• One author felt that no one is following a mythology and he wanted there to be some consistency.   I can see his point.  In my opinion sometimes if a story goes against the grain of what we as a society have been raised to believe, readers may protest.  There is only so far you can ask people to suspend their disbelief.   On the other hand, a myth is just that.  A myth.   It is not based on facts as we know it.  When writing a story the author may want to come up with a fresh take on vampires, their own world.  I don’t see anything wrong with that.  And readers are always looking for a fresh take on a familiar story.   Instead of skulking around in dark crypts, vampires can now saunter in the daylight because it's overcast, or they have a magic ring (even Spike from Buffy the Vampire Slayer found one).  They eat food and drink alcohol (not just blood) and get drunk.  They can party forever as a vampire!
  • Another area that was explored was the existence of more than one supernatural creature in the same world.  Vampires and werewolves?  “Are you surprised?”  asked a character on HBO’s True Blood TV series (based on Charlaine Harris’ Sookie Stackhouse books). If I met a vampire, yeah, I might start to question the existence of other supernatural creatures, but I also think it would depend on what the vampire could exactly do or not do.   How he or she came into existence, etc.  Some people believe in ghosts but that doesn’t mean they believe in vampires and werewolves.  Overall, the panel felt that the more creatures and characters you have in your book, the more possibilities, but I think it depends on the skill of the writer and how believable he/she painted the picture.  For me, the show Supernatural works (a different bad, scary creature to fight every week) but The Gates didn’t (the show lost me when the female love interest happened to be a succubus.)  
  • What about vampirism’s scientific explanation.   More scary?  Less?  Just different?  One author felt that when you have a logical reason that vampirism exists it dilutes the sense of wonder.  “…the element of unknown is fun as opposed to science.  This fear is born out of mystery.  A scientific experiment takes the fear out.”  I prefer the mystical to the scientific.   When you are able to explain something it takes the fear out of it and the fear is part of the fun.  
  • Your own preferences may be all about your first vampire.  You know the saying, “You never forget your first love.”  The same could be said about vampires.  Who was the first one you read about or saw in a movie or TV show?  Was it the classic Dracula or Barlow from Salem’s Lot? Did Louis, the sympathetic soul born of Anne Rice’s imagination, make you cry? Or did you line up to see dreamy David (Kiefer Sutherland) from the Lost Boys make being a bloodsucker look like a party for the cool kids?   Through the years and the different media now available to us, vampires have evolved and morphed from demonic evil beings into the most desired lovers.  They started out as evil, horrifying, undead creatures (although even Dracula had his allure) until authors and filmmakers turned the tables on a stereotype to reinvent these monsters as sexy, vulnerable, and even sympathetic.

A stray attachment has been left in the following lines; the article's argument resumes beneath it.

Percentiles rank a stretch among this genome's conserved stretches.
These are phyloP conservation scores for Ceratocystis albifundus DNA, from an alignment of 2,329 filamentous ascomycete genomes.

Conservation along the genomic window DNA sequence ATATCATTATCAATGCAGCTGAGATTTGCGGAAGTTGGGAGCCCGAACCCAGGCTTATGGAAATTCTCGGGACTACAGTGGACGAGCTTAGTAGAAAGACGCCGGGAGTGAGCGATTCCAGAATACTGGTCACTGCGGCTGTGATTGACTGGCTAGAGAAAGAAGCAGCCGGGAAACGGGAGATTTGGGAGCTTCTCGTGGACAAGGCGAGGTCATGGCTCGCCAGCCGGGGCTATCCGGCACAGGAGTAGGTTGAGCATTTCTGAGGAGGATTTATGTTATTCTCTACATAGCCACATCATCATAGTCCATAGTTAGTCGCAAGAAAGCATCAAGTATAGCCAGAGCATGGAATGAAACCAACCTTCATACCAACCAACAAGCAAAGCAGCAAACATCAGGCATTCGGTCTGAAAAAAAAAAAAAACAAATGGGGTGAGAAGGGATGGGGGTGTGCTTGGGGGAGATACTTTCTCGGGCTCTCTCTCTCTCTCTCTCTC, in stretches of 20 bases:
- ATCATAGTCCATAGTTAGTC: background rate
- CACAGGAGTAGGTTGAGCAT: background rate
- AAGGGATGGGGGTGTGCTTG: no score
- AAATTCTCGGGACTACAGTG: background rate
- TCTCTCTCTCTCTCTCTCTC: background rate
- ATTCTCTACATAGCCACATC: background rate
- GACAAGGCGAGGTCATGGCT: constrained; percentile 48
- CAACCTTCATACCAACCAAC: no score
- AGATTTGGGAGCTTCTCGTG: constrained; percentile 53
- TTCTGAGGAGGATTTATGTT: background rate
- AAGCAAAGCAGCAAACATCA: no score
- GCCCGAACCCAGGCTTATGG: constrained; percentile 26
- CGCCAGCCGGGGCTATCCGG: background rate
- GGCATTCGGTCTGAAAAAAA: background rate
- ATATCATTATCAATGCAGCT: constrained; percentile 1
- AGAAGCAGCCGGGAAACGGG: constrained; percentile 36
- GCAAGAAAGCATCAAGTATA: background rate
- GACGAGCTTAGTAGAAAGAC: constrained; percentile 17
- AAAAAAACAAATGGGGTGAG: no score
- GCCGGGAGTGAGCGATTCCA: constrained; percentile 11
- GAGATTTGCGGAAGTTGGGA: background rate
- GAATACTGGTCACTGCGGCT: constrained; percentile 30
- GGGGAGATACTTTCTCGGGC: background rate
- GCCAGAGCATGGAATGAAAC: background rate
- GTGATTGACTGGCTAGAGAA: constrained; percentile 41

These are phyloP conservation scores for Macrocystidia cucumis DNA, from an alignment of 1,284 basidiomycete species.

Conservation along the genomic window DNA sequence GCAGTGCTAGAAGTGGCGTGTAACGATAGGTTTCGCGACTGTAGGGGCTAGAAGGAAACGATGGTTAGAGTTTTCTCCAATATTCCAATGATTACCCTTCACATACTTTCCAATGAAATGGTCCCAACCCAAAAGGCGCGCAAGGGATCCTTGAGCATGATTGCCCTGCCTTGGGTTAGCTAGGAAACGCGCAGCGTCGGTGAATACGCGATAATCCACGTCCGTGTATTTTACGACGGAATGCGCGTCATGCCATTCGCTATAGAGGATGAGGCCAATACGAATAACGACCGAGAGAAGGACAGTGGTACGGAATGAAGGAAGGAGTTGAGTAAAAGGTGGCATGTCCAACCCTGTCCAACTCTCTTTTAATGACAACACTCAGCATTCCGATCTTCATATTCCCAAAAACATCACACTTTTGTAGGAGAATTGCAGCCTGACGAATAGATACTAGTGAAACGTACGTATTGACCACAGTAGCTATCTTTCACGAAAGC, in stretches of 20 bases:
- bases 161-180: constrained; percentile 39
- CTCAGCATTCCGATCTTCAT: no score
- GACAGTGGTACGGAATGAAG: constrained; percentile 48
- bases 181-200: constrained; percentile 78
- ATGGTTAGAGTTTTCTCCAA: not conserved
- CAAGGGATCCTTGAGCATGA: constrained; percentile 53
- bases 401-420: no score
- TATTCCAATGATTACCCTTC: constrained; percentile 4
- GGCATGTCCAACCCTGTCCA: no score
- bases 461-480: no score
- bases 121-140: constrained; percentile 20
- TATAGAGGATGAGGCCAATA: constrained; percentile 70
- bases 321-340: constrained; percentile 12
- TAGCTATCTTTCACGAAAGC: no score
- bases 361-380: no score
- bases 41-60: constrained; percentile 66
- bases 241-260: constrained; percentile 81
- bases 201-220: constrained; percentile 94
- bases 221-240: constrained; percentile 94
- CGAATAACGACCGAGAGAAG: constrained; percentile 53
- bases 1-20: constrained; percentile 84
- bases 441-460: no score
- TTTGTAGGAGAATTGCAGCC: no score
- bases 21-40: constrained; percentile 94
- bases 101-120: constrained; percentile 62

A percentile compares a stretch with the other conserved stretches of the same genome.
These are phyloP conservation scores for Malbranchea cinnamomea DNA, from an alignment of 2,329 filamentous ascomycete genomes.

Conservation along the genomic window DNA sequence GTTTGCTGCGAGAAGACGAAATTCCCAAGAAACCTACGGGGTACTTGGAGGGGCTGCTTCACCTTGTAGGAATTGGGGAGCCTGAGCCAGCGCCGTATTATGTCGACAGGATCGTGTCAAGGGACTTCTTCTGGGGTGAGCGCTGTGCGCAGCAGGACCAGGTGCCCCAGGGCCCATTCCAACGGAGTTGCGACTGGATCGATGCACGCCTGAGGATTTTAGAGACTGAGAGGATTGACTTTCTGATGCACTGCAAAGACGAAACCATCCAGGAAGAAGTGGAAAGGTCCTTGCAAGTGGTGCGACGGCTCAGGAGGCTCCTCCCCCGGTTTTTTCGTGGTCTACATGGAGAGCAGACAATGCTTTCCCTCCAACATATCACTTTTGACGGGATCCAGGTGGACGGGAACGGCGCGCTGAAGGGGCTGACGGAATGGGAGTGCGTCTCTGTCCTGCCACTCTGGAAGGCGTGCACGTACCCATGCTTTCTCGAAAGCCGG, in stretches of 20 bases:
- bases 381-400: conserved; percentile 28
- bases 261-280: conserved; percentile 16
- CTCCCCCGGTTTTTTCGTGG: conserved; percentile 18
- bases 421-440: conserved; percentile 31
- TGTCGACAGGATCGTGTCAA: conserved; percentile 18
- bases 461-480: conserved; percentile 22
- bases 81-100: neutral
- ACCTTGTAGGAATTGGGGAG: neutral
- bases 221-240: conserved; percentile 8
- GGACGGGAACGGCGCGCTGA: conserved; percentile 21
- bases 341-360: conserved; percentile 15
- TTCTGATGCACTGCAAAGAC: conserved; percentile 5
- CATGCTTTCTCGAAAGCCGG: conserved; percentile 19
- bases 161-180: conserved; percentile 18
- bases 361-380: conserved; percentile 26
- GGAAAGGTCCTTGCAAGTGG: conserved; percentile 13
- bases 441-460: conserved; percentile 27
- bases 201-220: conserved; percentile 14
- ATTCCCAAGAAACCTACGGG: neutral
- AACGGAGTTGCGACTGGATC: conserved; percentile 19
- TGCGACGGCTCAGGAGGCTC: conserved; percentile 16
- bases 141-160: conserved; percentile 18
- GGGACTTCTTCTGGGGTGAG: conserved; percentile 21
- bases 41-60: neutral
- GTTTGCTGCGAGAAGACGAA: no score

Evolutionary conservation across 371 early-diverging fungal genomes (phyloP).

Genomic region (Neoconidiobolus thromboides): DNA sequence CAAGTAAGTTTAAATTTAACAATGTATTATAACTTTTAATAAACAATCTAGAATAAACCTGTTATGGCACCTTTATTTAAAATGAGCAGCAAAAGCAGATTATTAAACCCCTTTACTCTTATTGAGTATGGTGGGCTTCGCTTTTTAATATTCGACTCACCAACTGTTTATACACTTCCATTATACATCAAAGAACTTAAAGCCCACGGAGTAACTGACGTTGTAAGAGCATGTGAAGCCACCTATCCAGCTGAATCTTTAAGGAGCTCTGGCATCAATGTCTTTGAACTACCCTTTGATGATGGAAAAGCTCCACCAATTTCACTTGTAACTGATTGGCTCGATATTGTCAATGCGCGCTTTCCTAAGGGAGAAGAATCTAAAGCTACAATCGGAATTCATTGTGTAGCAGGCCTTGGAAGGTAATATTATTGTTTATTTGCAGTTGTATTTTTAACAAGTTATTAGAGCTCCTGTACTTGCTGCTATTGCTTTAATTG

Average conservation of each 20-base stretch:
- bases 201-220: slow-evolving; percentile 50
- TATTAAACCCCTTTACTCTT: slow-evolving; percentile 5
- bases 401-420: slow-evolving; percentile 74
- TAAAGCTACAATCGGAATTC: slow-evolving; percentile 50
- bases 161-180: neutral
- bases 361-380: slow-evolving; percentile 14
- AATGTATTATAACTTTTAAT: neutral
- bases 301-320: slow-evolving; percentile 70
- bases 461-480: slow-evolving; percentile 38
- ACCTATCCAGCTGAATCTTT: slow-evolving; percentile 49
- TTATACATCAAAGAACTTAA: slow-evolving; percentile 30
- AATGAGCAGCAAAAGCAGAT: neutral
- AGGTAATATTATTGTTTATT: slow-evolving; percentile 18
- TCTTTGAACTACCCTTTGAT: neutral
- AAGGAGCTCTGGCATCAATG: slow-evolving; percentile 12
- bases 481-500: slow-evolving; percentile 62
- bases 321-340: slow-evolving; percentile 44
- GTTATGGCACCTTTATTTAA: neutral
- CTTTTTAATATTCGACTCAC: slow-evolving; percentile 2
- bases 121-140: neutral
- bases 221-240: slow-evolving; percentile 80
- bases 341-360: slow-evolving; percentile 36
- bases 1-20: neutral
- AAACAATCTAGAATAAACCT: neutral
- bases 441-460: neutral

• The panel authors felt that “…to tailor a book to teens may be doing them [the teens] a disservice.”  What did you read when you were a teen?  VC Andrews’ shocking tale of children hidden in an attic.  Stephen King’s violent stories of horror.  How would you feel if these were "dumbed down" for your perceived age group, limited vocabulary and themes?  One of the authors stated that reading these types of books felt like doing something illicit.  Why did we sneak them?  Because we were searching for something that perhaps we shouldn’t be exposed to?  Just for the thrill?  Because our friends were reading these books and we didn’t want to be left out? Today’s parents often read their children’s selected book before allowing them to read it. Would your parents have let you read your favorite scary books if they had read them first?  

It's obvious that many factors influence our vampire and supernatural preferences.  Did your favorite scary reading choices influence your taste or is it the other way around?  I’d love to hear your thoughts!  

Monday, September 20, 2010


Thank you, Book Blogger community for bringing this article to my attention.  

I usually like to write a post and let it sit for a day or two. I re-read it, edit it and when I feel it is good enough, then I share it.  I can't wait this time, so I apologize if this isn't that well written.  I've already written and deleted and written and deleted.  I have so much to say I fear that I will come off as a raving lunatic if I start spewing my indignation, my rebuttals.

So, I'm going to keep this short.  This is the United States of America and Mr. Scroggins is entitled to his opinion.  I am also entitled to mine, which is Scroggins is re-interpreting Speak (and other books) and missing the point. Entirely.  And that censorship and book banning are frightening concepts.

Please visit Laurie Halse Anderson's site to read what she has to say on the subject and check out this video of Anderson reciting a poem called Listen that she wrote based on responses to Speak by her readers.  I've also read a lot of great posts tonight.  Just click on some of the blogs in my blogroll.